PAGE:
Interesting examples from Poland of contemporary icons. The article is primarily about the results of a competition but it does have examples of the work of several artists.
if we want to inspire a powerful Counter-Modern or Counter-Postmodern Catholic culture today, then we need to reconnect today's worship with art so that people are engaged with it in the course of their worship. This means modifying our worship — even in the Latin Mass - and painting art that connects with people today.
The state of "Christian art" is frequently, and not without reason, criticized as being substandard but the solution is simple. If you want art that "leads to God through the appreciation of beauty, harmony, goodness, truth and love, respect, unity and the transcendent," then patronize that type of art. If you have the means, commission that type of art.
Priest, Prophet and King, all of the baptized are invested in these three offices. The degree to which they fulfill these offices will depend on their individual gifts, talents, and calling.
But how, specifically does an artist fulfill the role of priest? To answer this we must first briefly examine the role of the priest and the Sacraments of the Church.
John of Fiesole (Fra Angelico),the patron of Christian artists,left us many paintings but few words. The quotes that are attributed to him, however, speak volumes.
The lure of adulation, praise, and recognition, is a tempting one. But ultimately it may lead us away from the path God has put us on. Humility is often seen as a weakness, something that keeps us from achieving all that we are capable of. But this is the wrong way to look at it. When we stop seeking the approval of others, we begin to focus our gifts and talents on pleasing God.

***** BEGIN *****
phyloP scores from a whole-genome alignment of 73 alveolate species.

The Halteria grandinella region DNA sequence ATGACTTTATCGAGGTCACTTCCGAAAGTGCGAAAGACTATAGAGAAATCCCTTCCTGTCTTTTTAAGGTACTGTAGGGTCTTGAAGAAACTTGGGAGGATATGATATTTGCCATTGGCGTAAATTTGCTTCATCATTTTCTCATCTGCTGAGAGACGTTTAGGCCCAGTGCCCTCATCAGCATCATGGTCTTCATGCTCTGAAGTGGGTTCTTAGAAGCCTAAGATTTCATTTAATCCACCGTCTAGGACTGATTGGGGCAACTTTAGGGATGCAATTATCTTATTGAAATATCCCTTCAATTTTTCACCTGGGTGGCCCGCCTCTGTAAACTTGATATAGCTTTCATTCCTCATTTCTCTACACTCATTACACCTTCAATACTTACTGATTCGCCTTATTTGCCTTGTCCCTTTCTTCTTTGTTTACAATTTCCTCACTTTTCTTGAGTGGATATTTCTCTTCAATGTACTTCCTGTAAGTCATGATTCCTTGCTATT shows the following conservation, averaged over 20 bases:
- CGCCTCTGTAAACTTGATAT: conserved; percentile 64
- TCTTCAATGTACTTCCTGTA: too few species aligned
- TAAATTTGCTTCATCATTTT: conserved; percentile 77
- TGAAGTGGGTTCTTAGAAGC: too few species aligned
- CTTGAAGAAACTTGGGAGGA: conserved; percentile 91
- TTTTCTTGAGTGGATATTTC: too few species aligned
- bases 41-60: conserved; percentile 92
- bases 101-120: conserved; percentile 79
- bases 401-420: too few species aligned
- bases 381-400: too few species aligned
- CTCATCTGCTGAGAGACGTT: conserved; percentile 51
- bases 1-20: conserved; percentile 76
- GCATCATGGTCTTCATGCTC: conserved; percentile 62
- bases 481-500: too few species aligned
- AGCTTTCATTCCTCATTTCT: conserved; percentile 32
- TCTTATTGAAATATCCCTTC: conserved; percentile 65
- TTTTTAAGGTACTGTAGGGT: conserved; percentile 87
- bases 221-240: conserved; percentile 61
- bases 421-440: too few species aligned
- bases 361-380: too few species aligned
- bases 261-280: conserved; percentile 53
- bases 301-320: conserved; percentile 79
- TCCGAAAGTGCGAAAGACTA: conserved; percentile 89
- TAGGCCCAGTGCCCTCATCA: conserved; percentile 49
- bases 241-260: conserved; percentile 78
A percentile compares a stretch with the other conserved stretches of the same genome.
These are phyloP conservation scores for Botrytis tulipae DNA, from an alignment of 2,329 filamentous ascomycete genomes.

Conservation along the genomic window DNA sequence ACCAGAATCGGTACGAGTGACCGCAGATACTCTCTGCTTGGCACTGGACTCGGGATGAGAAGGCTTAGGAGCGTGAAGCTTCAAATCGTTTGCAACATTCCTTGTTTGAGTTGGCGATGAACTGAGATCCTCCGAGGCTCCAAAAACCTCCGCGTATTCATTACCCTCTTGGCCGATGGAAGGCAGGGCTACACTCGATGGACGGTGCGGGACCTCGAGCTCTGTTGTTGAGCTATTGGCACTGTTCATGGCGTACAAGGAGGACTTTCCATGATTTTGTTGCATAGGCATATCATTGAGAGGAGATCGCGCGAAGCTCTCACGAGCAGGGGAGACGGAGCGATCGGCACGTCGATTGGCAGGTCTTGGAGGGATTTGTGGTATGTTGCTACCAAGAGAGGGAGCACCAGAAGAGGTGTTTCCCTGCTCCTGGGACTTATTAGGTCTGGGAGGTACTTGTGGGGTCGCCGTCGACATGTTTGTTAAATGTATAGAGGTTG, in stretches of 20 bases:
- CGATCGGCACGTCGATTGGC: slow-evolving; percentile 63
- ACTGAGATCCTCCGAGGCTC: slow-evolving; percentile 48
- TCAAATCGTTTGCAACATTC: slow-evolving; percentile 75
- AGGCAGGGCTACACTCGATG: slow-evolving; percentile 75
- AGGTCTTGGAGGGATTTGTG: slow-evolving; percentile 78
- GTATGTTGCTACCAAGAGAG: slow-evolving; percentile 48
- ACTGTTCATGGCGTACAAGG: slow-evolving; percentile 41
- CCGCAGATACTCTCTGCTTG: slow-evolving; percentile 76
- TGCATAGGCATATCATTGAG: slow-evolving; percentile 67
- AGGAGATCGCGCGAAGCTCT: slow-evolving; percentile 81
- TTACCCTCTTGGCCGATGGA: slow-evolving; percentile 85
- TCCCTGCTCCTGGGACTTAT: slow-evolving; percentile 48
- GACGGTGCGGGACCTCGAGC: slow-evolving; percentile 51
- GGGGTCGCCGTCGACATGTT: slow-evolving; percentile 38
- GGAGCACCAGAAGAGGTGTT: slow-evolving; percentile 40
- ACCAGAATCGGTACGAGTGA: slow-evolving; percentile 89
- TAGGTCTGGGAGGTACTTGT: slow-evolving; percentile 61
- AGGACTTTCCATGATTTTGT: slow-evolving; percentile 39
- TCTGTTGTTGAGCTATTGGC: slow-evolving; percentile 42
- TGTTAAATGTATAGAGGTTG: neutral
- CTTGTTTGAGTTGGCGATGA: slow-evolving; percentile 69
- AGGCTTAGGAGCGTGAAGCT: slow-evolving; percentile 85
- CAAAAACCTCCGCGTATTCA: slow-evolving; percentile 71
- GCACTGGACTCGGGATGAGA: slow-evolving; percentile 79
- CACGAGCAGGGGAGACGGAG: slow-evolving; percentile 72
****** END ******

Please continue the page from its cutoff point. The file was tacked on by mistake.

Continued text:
A Christian, who is an artist, who is well grounded in their faith, who has formed their conscience in the teachings of the Church, will produce Christian art. It doesn't matter if it is a portrait, a landscape, a superhero movie, or pop song, that artist will produce work that is consistent with teachings and values of their faith.
A "Christian Artist" is always Christian first, and then an artist, because the gift of artistic talent is the gift that has been given them to preach to the world. That does not mean that the work has to be heavy-handed in its message. It is often better if it is not.
Should a Christian artist paint themes from pagan mythology, other religions, or even fantasy motifs?
Many artists who are deeply grounded in their Christian faith, especially those just starting out in their career, have questions about what is and is not appropriate subject matter. In a previous post I addressed nudity and the Christian artist, today I would like to address subjects that don't seem to have anything to do with Christianity at all.
The story of our salvation is really the only story, and we retell it in endless variations. Even the ancient pre-Christian mythologies echo the story of Christ and His salvific role.
Think of it this way. Imagine time as a slow moving river. All of human history takes place within this river, from the first humans upstream to the present day somewhere further downstream. Each of us live out our lives in a current of this river, overlapping with others.
As humans our perception of time is linear. We look back upstream and see a sequence of events that have led us to where we are now. But God stands outside the river. God stands on the riverbank observing the passage of the stream. To God, all of our history is happening now, at different points along the river.